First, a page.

A subjective sense of well-being is experienced after prolonged physical exertion. A runner's high is an ephemeral pleasant phenomenon that may be experienced during long-term running. This feeling of elation is not experienced by everyone who runs or exercises. However, those that do may find themselves exerting to chase that exquisite feeling.
How does our body and brain respond to running?
Your body undergoes a transition when you begin to run. Your breathing becomes heavy, your pulse quickens as your heart pumps harder to move the oxygenated blood to your brain and muscles. As you hit your stride, your body releases certain chemicals and hormones like Endorphine, Dopamine, and Leptin and also activates the Endocannabinoids system, a complex cell-signaling system. Exercise increases the level of cannabinoid receptors in the bloodstream moving easily through the cellular barrier separating the bloodstream from the brain, where these mood-improving neuromodulators promote short-term psychoactive effects such as reduced anxiety and feeling of calmness.
- Endorphines are the ‘feel-good’ chemicals produced naturally by the nervous system.
- Dopamine, the chemical messenger or neurotransmitter plays an integral role in the reward system that controls motivation, desire, and craving.
- Leptin is a hormone regulating feelings of hunger and satiety.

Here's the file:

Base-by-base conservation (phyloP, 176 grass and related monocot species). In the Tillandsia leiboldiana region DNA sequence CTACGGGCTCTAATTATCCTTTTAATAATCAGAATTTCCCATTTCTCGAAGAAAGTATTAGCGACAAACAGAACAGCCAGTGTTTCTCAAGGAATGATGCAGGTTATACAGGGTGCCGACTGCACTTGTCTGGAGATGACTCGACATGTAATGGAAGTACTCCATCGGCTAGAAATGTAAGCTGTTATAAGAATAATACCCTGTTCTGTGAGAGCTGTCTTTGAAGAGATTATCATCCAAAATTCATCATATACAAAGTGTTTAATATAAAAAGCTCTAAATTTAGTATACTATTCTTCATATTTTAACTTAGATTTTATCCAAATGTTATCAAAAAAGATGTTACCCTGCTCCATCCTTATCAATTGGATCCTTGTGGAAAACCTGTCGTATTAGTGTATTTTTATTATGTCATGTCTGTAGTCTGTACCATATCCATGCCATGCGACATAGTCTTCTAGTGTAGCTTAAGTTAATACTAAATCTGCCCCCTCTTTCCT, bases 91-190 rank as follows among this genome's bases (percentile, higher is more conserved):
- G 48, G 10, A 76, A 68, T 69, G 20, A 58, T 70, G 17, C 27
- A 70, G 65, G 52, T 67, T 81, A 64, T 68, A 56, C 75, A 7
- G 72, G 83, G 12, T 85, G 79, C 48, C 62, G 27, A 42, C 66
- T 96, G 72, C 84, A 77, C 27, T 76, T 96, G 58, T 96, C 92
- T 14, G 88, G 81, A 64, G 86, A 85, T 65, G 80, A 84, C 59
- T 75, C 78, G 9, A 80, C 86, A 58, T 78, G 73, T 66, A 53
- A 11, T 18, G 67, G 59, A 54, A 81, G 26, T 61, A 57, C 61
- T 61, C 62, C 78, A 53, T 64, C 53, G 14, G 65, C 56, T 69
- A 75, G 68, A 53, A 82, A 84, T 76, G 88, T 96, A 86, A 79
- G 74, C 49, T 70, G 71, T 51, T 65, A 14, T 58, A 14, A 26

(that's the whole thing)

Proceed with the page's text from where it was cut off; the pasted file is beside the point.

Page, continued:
The stone-age thesis
The cause of the burst of these chemicals is still unknown to science but experts over the years have formed their evolutionary theories. These theories take us back to prehistoric times when to escape dangerous situations humans had to run swiftly to guard themselves. The positive sensation of the runners high helps humans to run longer and faster while masking their pain of exhaustion. Lower levels of leptin increase the human motivation, dopamine, to run to pursue food. This bodily function increased the chances of human survival.
The scientific thesis of long-term benefits and facts
The mental benefits don’t stop when you finish your run. A disciplined aerobic exercise can spark the growth of new blood vessels and may also produce new brain cells in certain locations leading to an overall improvement in the brain performance, and prevent cognitive decline. This process is called neurogenesis. Researchers have correlated running with antidepressants as it blunts the brain's response to physical and emotional stress. By making running or jogging a part of your routine, you stand to earn more than just physical gains over time.
Surveys have revealed a bitter truth of runners high being rather rare and a majority of the runner has never experienced it at all. Many distance runners feel merely drained or even nauseated at the end of the long race, being far away from ‘blissful’.